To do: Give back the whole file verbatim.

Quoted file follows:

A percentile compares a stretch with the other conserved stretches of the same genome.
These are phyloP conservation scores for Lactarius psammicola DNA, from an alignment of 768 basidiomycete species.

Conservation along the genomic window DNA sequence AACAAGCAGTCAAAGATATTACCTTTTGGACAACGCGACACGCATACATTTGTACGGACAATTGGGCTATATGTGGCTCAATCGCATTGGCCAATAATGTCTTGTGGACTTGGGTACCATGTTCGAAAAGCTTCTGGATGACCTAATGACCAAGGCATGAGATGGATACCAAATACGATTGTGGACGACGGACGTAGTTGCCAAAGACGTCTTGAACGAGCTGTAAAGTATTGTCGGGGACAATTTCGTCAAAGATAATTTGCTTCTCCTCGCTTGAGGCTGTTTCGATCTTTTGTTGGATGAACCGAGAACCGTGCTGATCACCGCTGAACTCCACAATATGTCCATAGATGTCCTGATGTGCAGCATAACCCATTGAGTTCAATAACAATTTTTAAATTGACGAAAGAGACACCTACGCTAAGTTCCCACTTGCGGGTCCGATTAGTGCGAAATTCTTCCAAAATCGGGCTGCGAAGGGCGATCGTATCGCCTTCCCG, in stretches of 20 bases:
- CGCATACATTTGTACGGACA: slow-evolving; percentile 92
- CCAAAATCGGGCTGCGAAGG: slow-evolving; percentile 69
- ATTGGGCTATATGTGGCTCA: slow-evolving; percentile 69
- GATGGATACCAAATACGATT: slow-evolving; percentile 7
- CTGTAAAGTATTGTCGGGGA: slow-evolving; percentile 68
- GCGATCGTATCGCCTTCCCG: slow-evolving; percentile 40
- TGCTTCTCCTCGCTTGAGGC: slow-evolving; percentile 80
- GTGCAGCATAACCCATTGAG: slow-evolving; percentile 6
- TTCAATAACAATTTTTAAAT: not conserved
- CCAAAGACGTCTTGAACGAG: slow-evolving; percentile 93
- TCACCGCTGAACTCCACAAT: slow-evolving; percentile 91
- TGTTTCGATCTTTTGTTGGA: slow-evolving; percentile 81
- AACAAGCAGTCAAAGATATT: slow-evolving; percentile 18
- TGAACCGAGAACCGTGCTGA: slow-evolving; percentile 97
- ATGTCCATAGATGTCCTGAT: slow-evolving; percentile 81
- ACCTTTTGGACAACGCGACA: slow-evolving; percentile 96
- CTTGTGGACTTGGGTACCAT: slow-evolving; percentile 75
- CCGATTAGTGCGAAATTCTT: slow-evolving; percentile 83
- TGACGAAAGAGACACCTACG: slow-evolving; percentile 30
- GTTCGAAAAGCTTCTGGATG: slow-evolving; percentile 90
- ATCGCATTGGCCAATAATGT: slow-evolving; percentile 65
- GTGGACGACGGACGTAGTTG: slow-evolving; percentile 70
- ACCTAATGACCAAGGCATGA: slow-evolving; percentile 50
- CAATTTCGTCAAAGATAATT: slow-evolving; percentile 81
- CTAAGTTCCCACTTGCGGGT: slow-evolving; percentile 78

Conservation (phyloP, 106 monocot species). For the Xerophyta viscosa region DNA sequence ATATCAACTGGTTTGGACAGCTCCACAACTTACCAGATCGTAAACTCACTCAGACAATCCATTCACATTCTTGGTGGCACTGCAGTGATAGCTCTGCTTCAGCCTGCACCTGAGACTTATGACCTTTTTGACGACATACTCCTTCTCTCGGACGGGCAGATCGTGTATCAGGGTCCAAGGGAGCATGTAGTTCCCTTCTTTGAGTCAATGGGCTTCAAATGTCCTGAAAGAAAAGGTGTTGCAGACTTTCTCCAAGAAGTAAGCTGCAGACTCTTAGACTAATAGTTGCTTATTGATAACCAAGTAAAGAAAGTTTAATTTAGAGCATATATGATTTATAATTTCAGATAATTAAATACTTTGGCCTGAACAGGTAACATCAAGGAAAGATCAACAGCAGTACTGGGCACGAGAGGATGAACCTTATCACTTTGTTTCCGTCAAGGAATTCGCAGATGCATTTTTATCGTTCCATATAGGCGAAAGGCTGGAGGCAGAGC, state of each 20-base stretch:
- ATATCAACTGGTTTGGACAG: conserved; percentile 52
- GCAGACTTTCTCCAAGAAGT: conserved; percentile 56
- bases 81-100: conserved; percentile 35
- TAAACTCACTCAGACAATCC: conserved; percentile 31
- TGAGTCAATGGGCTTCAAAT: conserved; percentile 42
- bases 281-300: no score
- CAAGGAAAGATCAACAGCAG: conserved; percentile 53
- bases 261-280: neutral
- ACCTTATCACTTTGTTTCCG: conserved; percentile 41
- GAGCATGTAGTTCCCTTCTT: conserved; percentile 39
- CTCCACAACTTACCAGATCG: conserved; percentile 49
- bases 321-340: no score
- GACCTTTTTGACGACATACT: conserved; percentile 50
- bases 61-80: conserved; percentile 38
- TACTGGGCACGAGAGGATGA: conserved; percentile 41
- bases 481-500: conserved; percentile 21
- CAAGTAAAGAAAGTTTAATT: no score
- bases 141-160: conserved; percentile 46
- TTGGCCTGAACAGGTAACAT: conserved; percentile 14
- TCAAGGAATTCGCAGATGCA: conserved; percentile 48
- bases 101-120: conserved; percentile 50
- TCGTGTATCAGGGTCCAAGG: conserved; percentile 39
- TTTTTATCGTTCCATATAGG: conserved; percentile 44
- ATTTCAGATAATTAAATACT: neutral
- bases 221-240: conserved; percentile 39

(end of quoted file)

A percentile compares a stretch with the other conserved stretches of the same genome.
These are phyloP conservation scores for Lactarius psammicola DNA, from an alignment of 768 basidiomycete species.

Conservation along the genomic window DNA sequence AACAAGCAGTCAAAGATATTACCTTTTGGACAACGCGACACGCATACATTTGTACGGACAATTGGGCTATATGTGGCTCAATCGCATTGGCCAATAATGTCTTGTGGACTTGGGTACCATGTTCGAAAAGCTTCTGGATGACCTAATGACCAAGGCATGAGATGGATACCAAATACGATTGTGGACGACGGACGTAGTTGCCAAAGACGTCTTGAACGAGCTGTAAAGTATTGTCGGGGACAATTTCGTCAAAGATAATTTGCTTCTCCTCGCTTGAGGCTGTTTCGATCTTTTGTTGGATGAACCGAGAACCGTGCTGATCACCGCTGAACTCCACAATATGTCCATAGATGTCCTGATGTGCAGCATAACCCATTGAGTTCAATAACAATTTTTAAATTGACGAAAGAGACACCTACGCTAAGTTCCCACTTGCGGGTCCGATTAGTGCGAAATTCTTCCAAAATCGGGCTGCGAAGGGCGATCGTATCGCCTTCCCG, in stretches of 20 bases:
- CGCATACATTTGTACGGACA: slow-evolving; percentile 92
- CCAAAATCGGGCTGCGAAGG: slow-evolving; percentile 69
- ATTGGGCTATATGTGGCTCA: slow-evolving; percentile 69
- GATGGATACCAAATACGATT: slow-evolving; percentile 7
- CTGTAAAGTATTGTCGGGGA: slow-evolving; percentile 68
- GCGATCGTATCGCCTTCCCG: slow-evolving; percentile 40
- TGCTTCTCCTCGCTTGAGGC: slow-evolving; percentile 80
- GTGCAGCATAACCCATTGAG: slow-evolving; percentile 6
- TTCAATAACAATTTTTAAAT: not conserved
- CCAAAGACGTCTTGAACGAG: slow-evolving; percentile 93
- TCACCGCTGAACTCCACAAT: slow-evolving; percentile 91
- TGTTTCGATCTTTTGTTGGA: slow-evolving; percentile 81
- AACAAGCAGTCAAAGATATT: slow-evolving; percentile 18
- TGAACCGAGAACCGTGCTGA: slow-evolving; percentile 97
- ATGTCCATAGATGTCCTGAT: slow-evolving; percentile 81
- ACCTTTTGGACAACGCGACA: slow-evolving; percentile 96
- CTTGTGGACTTGGGTACCAT: slow-evolving; percentile 75
- CCGATTAGTGCGAAATTCTT: slow-evolving; percentile 83
- TGACGAAAGAGACACCTACG: slow-evolving; percentile 30
- GTTCGAAAAGCTTCTGGATG: slow-evolving; percentile 90
- ATCGCATTGGCCAATAATGT: slow-evolving; percentile 65
- GTGGACGACGGACGTAGTTG: slow-evolving; percentile 70
- ACCTAATGACCAAGGCATGA: slow-evolving; percentile 50
- CAATTTCGTCAAAGATAATT: slow-evolving; percentile 81
- CTAAGTTCCCACTTGCGGGT: slow-evolving; percentile 78

Conservation (phyloP, 106 monocot species). For the Xerophyta viscosa region DNA sequence ATATCAACTGGTTTGGACAGCTCCACAACTTACCAGATCGTAAACTCACTCAGACAATCCATTCACATTCTTGGTGGCACTGCAGTGATAGCTCTGCTTCAGCCTGCACCTGAGACTTATGACCTTTTTGACGACATACTCCTTCTCTCGGACGGGCAGATCGTGTATCAGGGTCCAAGGGAGCATGTAGTTCCCTTCTTTGAGTCAATGGGCTTCAAATGTCCTGAAAGAAAAGGTGTTGCAGACTTTCTCCAAGAAGTAAGCTGCAGACTCTTAGACTAATAGTTGCTTATTGATAACCAAGTAAAGAAAGTTTAATTTAGAGCATATATGATTTATAATTTCAGATAATTAAATACTTTGGCCTGAACAGGTAACATCAAGGAAAGATCAACAGCAGTACTGGGCACGAGAGGATGAACCTTATCACTTTGTTTCCGTCAAGGAATTCGCAGATGCATTTTTATCGTTCCATATAGGCGAAAGGCTGGAGGCAGAGC, state of each 20-base stretch:
- ATATCAACTGGTTTGGACAG: conserved; percentile 52
- GCAGACTTTCTCCAAGAAGT: conserved; percentile 56
- bases 81-100: conserved; percentile 35
- TAAACTCACTCAGACAATCC: conserved; percentile 31
- TGAGTCAATGGGCTTCAAAT: conserved; percentile 42
- bases 281-300: no score
- CAAGGAAAGATCAACAGCAG: conserved; percentile 53
- bases 261-280: neutral
- ACCTTATCACTTTGTTTCCG: conserved; percentile 41
- GAGCATGTAGTTCCCTTCTT: conserved; percentile 39
- CTCCACAACTTACCAGATCG: conserved; percentile 49
- bases 321-340: no score
- GACCTTTTTGACGACATACT: conserved; percentile 50
- bases 61-80: conserved; percentile 38
- TACTGGGCACGAGAGGATGA: conserved; percentile 41
- bases 481-500: conserved; percentile 21
- CAAGTAAAGAAAGTTTAATT: no score
- bases 141-160: conserved; percentile 46
- TTGGCCTGAACAGGTAACAT: conserved; percentile 14
- TCAAGGAATTCGCAGATGCA: conserved; percentile 48
- bases 101-120: conserved; percentile 50
- TCGTGTATCAGGGTCCAAGG: conserved; percentile 39
- TTTTTATCGTTCCATATAGG: conserved; percentile 44
- ATTTCAGATAATTAAATACT: neutral
- bases 221-240: conserved; percentile 39